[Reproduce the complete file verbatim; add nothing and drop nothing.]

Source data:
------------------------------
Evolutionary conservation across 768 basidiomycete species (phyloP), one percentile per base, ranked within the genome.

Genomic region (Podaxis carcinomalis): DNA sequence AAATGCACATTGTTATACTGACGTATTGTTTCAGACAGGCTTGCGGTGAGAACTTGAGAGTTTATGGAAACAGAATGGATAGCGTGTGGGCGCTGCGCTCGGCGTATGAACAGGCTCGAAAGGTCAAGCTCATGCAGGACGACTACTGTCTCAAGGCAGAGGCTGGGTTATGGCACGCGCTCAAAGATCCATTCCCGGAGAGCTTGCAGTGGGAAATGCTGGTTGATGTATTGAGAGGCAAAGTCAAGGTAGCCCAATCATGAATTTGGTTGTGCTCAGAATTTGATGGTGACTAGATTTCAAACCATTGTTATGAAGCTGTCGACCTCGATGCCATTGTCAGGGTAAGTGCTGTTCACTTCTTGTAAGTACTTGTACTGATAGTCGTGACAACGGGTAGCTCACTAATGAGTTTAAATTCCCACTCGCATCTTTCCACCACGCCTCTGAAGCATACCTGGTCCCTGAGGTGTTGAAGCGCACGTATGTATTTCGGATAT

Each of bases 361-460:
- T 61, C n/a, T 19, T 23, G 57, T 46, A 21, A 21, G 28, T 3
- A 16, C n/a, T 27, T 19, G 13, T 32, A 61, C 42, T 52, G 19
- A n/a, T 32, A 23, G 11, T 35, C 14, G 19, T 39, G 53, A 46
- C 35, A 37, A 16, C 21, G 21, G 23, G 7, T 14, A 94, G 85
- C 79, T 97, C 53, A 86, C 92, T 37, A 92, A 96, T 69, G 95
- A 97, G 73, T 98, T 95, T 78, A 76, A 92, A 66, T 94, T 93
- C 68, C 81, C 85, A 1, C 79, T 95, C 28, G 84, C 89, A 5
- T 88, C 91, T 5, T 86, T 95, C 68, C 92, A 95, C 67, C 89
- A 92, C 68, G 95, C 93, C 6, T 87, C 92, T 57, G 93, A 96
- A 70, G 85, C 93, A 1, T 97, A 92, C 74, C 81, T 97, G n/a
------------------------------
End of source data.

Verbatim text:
Evolutionary conservation across 768 basidiomycete species (phyloP), one percentile per base, ranked within the genome.

Genomic region (Podaxis carcinomalis): DNA sequence AAATGCACATTGTTATACTGACGTATTGTTTCAGACAGGCTTGCGGTGAGAACTTGAGAGTTTATGGAAACAGAATGGATAGCGTGTGGGCGCTGCGCTCGGCGTATGAACAGGCTCGAAAGGTCAAGCTCATGCAGGACGACTACTGTCTCAAGGCAGAGGCTGGGTTATGGCACGCGCTCAAAGATCCATTCCCGGAGAGCTTGCAGTGGGAAATGCTGGTTGATGTATTGAGAGGCAAAGTCAAGGTAGCCCAATCATGAATTTGGTTGTGCTCAGAATTTGATGGTGACTAGATTTCAAACCATTGTTATGAAGCTGTCGACCTCGATGCCATTGTCAGGGTAAGTGCTGTTCACTTCTTGTAAGTACTTGTACTGATAGTCGTGACAACGGGTAGCTCACTAATGAGTTTAAATTCCCACTCGCATCTTTCCACCACGCCTCTGAAGCATACCTGGTCCCTGAGGTGTTGAAGCGCACGTATGTATTTCGGATAT

Each of bases 361-460:
- T 61, C n/a, T 19, T 23, G 57, T 46, A 21, A 21, G 28, T 3
- A 16, C n/a, T 27, T 19, G 13, T 32, A 61, C 42, T 52, G 19
- A n/a, T 32, A 23, G 11, T 35, C 14, G 19, T 39, G 53, A 46
- C 35, A 37, A 16, C 21, G 21, G 23, G 7, T 14, A 94, G 85
- C 79, T 97, C 53, A 86, C 92, T 37, A 92, A 96, T 69, G 95
- A 97, G 73, T 98, T 95, T 78, A 76, A 92, A 66, T 94, T 93
- C 68, C 81, C 85, A 1, C 79, T 95, C 28, G 84, C 89, A 5
- T 88, C 91, T 5, T 86, T 95, C 68, C 92, A 95, C 67, C 89
- A 92, C 68, G 95, C 93, C 6, T 87, C 92, T 57, G 93, A 96
- A 70, G 85, C 93, A 1, T 97, A 92, C 74, C 81, T 97, G n/a